Jennifer joined Watsi on December 30th, 2014. 44 other people also joined Watsi on that day! Jennifer's most recent donation traveled 8,600 miles to support Ohmar, a 36-year-old woman from Thailand, to fund mobility restoring surgery for her fractured arm.
Jennifer has funded healthcare for 11 patients in 6 countries.
Jennifer has funded healthcare for 11 patients in 6 countries.
Ohmar is a 36-year-old woman from Thailand. She lives with her husband and two children in a town along the Thai-Burma border. On July 4th, Ohmar was trying to cross the highway to go to a grocery store. She was on her bike on the side of the road when a car sped past, causing her to fall off her bike and land on top of her right arm. A man who saw her fall put turmeric powder on her injured arm and wrapped it in a cloth. But Ohmar did not go to Mae Tao Clinic right away because she did not have enough money. She was only able to seek treatment two days after the accident. Now, Ohnmar's she is in pain, her right arm cannot be extended and her fingers are also swollen. With the help of our medical partner, Burma Children Medical Fund, Ohmar will undergo surgery to reset her fractured bones and ensure proper healing. The procedure is scheduled for July 16th and will cost $1,500. This procedure will help make Ohnmar's right arm become functional again and she will no longer be in pain. "I am happy that I can have surgery with the support of the Burma Children Medical Fund and Watsi donors. I have to look after my two children so I need to be strong for them," shared Ohmar.
Meet Josephine, a 15-year-old girl from Mbembani Village in Kenya. Josephine likes socializing and playing with her friends both at home and at school. Josephine is the 3rd born in a family of 6 children, 2 of her siblings (Musau Muasya & Maureen Mwikali) have physical impairments and have been previously supported by Watsi. Josephine was born partially blind and with additional congenital abnormalities. She is a class four student at Joy Town Special School in Thika. Besides being partially blind, Josephine walks by herself, she seems not to like people who pity her but those who play with her and encourage her. Her mother does household and farm work at their neighbor’s home. This job entails fetching water, washing clothes, as well as going to the shamba. Her husband fled home 3 years ago and has never returned leaving his family in a very difficult state. Treatment will be of great benefit to her as she will walk without straining. Her mother cannot afford to pay for surgery and hence requested for support. Her mother shared, "First, I wish to thank Watsi for the help they have rendered to my two children Musau and Maureen, God bless you so much for the support and I hope you will not get tired in helping my daughter Josephine as well. God bless you so much.”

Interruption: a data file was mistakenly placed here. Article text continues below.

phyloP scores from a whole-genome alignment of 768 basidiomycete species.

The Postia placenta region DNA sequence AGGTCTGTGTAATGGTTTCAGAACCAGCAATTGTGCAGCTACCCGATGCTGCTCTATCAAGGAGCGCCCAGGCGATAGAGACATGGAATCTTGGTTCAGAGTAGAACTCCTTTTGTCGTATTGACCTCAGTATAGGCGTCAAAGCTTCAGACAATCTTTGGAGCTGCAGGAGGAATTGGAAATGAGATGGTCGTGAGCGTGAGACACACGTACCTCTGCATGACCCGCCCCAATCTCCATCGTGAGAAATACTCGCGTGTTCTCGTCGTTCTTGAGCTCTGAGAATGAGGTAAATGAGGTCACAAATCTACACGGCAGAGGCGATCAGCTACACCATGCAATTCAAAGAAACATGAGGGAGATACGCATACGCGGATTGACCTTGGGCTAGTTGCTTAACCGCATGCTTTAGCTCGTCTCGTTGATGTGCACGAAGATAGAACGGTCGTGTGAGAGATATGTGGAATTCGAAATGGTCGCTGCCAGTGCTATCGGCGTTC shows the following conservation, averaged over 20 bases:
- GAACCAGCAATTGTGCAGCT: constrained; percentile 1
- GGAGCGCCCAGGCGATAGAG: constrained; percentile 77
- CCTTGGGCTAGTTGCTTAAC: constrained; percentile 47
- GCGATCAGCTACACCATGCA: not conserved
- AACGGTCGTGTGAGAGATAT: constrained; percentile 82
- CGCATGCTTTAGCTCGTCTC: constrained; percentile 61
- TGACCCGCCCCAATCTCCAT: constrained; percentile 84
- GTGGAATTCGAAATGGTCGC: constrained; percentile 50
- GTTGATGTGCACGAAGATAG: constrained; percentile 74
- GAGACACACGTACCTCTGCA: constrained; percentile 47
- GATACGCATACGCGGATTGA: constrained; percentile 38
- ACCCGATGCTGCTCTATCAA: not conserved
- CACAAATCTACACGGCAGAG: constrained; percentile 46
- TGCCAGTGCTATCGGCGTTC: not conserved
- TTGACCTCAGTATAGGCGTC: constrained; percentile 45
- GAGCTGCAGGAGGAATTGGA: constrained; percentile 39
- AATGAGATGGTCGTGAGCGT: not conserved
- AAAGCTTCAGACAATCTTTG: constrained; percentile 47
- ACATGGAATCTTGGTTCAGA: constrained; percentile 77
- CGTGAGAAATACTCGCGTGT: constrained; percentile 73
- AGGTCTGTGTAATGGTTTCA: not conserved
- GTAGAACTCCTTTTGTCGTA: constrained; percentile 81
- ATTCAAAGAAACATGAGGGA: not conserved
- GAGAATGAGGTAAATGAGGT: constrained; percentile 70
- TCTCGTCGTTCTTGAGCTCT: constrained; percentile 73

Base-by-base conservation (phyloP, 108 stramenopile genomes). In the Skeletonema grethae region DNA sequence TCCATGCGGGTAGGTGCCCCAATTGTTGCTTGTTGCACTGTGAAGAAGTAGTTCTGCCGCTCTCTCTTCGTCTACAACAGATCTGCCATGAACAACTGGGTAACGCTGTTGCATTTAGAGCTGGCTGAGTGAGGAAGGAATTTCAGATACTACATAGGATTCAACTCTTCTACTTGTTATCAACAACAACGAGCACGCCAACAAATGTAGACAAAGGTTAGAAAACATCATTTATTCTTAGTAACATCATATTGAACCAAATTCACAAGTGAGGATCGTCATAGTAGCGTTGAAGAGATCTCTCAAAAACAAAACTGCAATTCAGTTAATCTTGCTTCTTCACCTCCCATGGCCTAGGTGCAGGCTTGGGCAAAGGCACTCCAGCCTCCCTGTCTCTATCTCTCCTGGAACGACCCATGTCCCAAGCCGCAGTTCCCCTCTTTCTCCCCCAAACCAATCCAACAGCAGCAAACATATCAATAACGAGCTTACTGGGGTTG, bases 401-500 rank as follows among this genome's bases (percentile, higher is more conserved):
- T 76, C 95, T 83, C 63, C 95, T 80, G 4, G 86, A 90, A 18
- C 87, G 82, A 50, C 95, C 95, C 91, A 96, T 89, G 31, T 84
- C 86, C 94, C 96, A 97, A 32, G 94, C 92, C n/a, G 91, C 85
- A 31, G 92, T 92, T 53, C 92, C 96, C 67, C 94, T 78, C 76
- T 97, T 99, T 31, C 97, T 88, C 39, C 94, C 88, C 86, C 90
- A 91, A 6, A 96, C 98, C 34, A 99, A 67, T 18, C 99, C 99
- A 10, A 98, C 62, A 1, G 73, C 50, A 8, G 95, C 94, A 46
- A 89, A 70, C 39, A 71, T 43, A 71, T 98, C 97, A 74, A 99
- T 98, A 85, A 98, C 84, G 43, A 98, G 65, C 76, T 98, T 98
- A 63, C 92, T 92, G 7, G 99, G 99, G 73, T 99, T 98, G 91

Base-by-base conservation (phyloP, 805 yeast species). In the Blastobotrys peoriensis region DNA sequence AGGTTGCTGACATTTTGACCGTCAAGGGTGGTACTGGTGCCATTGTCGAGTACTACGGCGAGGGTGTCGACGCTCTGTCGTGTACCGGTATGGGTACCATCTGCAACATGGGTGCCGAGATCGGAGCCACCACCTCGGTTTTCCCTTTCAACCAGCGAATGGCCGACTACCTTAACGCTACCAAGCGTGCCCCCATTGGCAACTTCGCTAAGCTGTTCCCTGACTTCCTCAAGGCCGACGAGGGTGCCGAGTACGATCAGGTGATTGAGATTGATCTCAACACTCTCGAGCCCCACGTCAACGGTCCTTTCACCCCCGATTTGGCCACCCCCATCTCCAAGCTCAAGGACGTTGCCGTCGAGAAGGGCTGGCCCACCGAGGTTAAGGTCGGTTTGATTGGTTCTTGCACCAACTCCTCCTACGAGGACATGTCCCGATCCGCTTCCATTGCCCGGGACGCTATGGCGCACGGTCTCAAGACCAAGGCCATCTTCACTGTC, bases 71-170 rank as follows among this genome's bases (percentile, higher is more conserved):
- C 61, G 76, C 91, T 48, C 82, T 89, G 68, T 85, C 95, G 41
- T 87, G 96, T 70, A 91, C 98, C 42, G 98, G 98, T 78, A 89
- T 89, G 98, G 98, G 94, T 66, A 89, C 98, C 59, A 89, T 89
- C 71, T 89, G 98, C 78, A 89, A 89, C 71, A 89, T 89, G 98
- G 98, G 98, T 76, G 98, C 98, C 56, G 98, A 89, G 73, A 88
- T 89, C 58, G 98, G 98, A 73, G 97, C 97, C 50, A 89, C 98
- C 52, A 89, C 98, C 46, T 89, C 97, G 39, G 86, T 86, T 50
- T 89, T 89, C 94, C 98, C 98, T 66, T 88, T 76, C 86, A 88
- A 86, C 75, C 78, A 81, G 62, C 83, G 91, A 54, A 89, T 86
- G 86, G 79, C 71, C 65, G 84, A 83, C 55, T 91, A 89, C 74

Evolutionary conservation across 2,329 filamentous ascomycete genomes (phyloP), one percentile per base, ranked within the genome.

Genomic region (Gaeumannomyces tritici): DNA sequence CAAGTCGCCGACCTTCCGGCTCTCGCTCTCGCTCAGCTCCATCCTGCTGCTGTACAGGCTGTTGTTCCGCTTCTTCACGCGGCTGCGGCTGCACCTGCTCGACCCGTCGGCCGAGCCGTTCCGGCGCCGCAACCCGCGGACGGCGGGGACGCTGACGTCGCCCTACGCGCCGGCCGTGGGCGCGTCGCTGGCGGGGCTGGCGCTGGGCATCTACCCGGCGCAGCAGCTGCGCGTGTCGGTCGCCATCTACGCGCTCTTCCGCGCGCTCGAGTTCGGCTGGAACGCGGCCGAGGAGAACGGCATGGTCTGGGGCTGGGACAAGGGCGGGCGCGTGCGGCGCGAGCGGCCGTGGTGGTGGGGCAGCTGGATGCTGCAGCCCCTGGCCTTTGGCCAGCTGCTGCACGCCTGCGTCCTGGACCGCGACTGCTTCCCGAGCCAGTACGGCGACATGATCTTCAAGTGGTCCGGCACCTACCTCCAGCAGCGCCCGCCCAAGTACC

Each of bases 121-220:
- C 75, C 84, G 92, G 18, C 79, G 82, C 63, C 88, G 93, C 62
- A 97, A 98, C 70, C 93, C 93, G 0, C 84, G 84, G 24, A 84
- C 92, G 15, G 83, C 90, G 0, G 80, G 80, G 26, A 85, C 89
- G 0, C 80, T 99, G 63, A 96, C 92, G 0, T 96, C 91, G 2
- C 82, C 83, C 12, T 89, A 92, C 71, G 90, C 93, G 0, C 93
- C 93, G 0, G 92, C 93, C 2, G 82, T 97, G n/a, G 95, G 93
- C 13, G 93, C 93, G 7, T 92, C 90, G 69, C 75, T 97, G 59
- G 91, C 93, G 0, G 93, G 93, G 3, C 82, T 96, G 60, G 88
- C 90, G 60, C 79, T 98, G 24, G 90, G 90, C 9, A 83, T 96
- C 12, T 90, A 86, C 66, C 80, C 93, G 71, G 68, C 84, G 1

Yamin is a 13-year-old girl from Thailand. She lives with her family, and her parents work in a garden as day laborers. Unfortunately, her family cannot afford to send her to school. One morning, Yamin woke up with headache and neck stiffness. After one week, she had the same symptoms again. Since then, her condition has worsened. Her doctor suspects that she has a brain tumor. Doctors want Yamin to undergo a CT scan, a procedure in which x-ray images taken from several angles are combined to produce cross-sectional images of the body. This scan will hopefully help doctors diagnose her condition and formulate an appropriate treatment plan. Our medical partner, Burma Children Medical Fund, is requesting $414 to cover the cost of Yamin's CT scan and care, scheduled for December 20. Yamin says, “I like to do make-up to others and sew clothes for my toys. I sometimes try to put make-up on my youngest sister, who always refuses, but my younger brother likes to wear make-up and some of my stuff, such as skirts and dresses. When I grow up, I want to be a make-up artist and fashion designer.”